The issue then offers two approaches to causation principles in pharmaceutical antitrust litigation. In Causation Principles in Pharmaceutical Antitrust Litigation, Steve Shadowen analyzes causation law as applied to typical pharmaceutical antitrust cases, such as reverse payment litigation. He argues that, where conduct is unlawful because of its propensity to cause a particular type of injury, plaintiffs satisfy their initial burden on causation by proving that they in fact suffered that type of injury. Ken O’Rourke and Sarah Trela argue for a different approach in their article, The Proximate Cause Requirement in Private Reverse Payment Antitrust Litigation. They suggest that the proximate causation element in private antitrust litigation requires a private plaintiff in a reverse payment case to prove the settlement harmed her. As part of this, O’Rourke and Trela argue, private plaintiffs must show—without resort to presumptions or proxies— that the reverse payment agreement, as opposed to the underlying patent, caused delay in generic entry and higher pharmaceutical prices.

The issue then provides Professor Michael Carrier‘s discussion of antitrust law’s role in addressing rising drug prices. In Antitrust’s Hidden Hook in Drug Price Increases, Carrier argues that although U.S. antitrust law does not directly target high drug prices, antitrust has a crucial role to play in addressing price increases resulting from anticompetitive conduct.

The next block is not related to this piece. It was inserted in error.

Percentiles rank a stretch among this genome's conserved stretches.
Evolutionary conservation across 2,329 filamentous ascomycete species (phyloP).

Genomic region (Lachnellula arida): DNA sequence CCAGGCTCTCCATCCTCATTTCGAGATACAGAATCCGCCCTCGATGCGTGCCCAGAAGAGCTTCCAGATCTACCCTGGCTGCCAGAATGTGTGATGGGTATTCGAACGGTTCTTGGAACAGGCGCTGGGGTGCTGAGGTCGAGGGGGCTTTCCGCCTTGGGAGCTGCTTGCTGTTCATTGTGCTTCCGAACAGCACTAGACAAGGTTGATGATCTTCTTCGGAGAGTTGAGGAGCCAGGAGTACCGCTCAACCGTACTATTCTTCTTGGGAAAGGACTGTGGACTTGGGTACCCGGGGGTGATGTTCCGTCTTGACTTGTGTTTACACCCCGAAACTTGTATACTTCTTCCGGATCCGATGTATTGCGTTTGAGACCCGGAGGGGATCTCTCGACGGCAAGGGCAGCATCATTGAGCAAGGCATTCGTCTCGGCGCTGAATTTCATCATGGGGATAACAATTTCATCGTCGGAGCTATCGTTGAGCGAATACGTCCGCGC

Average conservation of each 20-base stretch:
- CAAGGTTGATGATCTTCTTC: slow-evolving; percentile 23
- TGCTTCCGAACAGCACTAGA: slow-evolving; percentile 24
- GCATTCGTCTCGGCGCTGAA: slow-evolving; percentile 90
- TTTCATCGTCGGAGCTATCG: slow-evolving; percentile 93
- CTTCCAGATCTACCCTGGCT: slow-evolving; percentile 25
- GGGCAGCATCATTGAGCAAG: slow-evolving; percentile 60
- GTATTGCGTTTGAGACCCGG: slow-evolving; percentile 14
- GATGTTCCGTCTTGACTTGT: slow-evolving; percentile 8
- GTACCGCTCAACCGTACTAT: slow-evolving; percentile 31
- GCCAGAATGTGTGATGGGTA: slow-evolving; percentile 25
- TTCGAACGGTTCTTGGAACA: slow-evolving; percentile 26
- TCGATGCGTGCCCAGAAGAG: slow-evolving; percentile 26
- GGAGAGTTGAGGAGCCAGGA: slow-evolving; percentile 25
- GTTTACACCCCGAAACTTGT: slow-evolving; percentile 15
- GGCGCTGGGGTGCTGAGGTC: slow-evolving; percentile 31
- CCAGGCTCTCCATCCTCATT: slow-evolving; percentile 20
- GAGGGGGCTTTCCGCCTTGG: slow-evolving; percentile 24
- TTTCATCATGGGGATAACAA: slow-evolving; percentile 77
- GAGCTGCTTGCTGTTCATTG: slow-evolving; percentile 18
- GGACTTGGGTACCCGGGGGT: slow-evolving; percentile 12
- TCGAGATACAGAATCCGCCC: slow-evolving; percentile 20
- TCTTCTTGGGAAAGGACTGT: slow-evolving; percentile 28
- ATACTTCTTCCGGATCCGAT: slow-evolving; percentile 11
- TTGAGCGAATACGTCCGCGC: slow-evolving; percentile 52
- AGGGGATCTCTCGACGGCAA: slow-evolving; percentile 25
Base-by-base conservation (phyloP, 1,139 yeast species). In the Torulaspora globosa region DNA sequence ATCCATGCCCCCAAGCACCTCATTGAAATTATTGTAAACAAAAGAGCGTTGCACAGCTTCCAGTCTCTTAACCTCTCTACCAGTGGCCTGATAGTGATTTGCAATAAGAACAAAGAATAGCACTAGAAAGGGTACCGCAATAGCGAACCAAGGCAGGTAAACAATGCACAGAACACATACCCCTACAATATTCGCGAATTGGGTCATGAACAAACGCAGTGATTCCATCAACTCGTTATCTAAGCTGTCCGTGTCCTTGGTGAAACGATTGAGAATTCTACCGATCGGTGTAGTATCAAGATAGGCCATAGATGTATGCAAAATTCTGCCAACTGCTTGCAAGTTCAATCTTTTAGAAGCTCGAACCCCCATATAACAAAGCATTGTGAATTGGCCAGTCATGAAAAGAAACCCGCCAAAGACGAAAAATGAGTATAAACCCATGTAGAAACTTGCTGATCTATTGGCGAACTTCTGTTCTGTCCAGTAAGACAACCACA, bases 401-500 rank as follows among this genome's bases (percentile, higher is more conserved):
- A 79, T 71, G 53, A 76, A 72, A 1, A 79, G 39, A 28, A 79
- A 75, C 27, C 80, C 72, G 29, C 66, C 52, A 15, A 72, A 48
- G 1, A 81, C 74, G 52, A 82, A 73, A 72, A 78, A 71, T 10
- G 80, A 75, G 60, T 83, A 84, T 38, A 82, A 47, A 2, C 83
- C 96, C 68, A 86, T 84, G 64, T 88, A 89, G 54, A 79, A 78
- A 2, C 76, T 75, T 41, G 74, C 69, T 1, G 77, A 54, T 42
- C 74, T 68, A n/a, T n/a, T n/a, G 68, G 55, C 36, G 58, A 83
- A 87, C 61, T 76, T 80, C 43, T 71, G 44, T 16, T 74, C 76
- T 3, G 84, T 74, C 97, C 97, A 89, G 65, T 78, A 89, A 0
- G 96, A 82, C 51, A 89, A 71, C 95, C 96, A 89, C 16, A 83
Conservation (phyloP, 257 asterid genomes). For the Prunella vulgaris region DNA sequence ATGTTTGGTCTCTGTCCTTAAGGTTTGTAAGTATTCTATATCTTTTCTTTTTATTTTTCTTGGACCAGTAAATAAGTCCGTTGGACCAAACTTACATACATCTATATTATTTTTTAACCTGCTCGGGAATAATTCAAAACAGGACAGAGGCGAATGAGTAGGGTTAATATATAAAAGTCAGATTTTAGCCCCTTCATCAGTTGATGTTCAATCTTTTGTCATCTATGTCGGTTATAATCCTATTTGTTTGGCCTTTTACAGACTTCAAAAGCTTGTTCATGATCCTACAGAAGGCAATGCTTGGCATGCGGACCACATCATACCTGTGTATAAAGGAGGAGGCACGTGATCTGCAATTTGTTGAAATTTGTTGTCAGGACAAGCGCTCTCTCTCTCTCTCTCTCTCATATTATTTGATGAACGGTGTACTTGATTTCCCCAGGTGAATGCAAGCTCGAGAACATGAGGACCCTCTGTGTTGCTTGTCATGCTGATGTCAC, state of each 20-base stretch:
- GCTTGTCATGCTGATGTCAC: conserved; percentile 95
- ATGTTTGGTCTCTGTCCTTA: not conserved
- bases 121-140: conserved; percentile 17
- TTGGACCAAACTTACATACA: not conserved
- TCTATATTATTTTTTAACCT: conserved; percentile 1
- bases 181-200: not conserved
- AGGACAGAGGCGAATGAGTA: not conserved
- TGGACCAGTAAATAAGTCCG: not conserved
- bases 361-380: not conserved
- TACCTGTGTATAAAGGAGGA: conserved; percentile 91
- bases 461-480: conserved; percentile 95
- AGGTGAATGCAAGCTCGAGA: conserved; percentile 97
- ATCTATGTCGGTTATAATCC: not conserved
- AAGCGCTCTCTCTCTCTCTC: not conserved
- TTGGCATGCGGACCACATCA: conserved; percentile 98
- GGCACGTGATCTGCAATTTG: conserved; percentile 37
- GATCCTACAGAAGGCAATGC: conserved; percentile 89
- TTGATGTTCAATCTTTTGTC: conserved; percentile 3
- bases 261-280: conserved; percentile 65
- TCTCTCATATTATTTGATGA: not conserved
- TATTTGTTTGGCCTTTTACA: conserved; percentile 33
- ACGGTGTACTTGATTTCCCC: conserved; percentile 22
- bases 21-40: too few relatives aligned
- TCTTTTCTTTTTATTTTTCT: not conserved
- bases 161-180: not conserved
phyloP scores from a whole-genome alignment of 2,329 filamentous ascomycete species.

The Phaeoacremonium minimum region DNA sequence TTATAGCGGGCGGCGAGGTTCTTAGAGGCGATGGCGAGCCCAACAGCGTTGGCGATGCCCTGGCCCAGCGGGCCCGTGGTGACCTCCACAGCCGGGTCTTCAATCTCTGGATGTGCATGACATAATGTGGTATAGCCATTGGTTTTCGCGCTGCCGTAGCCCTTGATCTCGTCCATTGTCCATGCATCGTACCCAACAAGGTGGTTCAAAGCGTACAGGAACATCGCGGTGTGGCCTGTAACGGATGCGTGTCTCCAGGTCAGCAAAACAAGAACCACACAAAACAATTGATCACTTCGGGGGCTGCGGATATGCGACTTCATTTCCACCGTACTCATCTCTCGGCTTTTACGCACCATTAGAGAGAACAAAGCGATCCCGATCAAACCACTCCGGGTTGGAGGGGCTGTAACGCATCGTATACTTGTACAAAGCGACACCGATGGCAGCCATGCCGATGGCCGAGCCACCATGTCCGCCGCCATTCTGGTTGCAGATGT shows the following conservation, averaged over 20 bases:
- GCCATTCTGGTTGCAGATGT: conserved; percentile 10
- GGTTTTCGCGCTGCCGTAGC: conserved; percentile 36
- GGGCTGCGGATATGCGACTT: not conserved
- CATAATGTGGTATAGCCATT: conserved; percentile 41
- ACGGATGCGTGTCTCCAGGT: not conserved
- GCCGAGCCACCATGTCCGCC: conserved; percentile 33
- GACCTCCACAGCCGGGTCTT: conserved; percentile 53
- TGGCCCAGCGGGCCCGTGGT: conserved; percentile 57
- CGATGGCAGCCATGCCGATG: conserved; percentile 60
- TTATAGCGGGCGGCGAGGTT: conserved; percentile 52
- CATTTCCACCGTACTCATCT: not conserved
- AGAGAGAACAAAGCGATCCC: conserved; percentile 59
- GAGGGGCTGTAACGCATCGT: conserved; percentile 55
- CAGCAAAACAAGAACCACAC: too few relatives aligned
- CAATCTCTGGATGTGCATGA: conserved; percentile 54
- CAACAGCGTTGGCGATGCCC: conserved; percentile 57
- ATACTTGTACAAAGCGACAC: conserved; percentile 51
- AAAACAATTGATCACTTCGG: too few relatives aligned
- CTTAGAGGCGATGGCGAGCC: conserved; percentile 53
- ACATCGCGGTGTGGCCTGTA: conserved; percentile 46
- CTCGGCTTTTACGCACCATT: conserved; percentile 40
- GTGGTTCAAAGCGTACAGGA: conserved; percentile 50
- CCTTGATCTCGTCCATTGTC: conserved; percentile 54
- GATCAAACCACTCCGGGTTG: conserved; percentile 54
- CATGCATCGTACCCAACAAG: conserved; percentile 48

Our healthcare and pharmaceutical themed issue concludes with two pieces discussing certain economics and research underlying many types of competition cases in the healthcare and pharmaceutical sectors. Dr. Paul Wong‘s article, Uncertainty and Scientific Complexity: An Introduction to Economic Forces that Drive Current Debates in Healthcare Antitrust, provides an overview of healthcare antitrust economics. He explains how market frictions caused by uncertainty, such as adverse selection and agency, as well as the complexity of medicine, complicate the standard antitrust paradigm and create the need for detailed analyses. These issues, in turn, fuel some of the current debates in healthcare antitrust, including those concerning contracting practices in healthcare, Accountable Care Organizations, and the potential for market power.

Finally, Professor Robin Feldman, John Gray & Giora Ashkenazi discuss research related to the intersection of FDA regulation and antitrust law in Empirical Evidence of Drug Companies Using Citizen Petitions to Hold Off Competition. They offer their view of this research as showing that brand-name pharmaceutical companies have been systematically abusing the Food and Drug Administration’s citizen petition process to delay and stifle generic competitors.

Forgot Password

Enter the email associated with you account. You will then receive a link in your inbox to reset your password.

Personal Information

Select Section(s)

CLA Membership is $99 and includes one section. Additional sections are $99 each.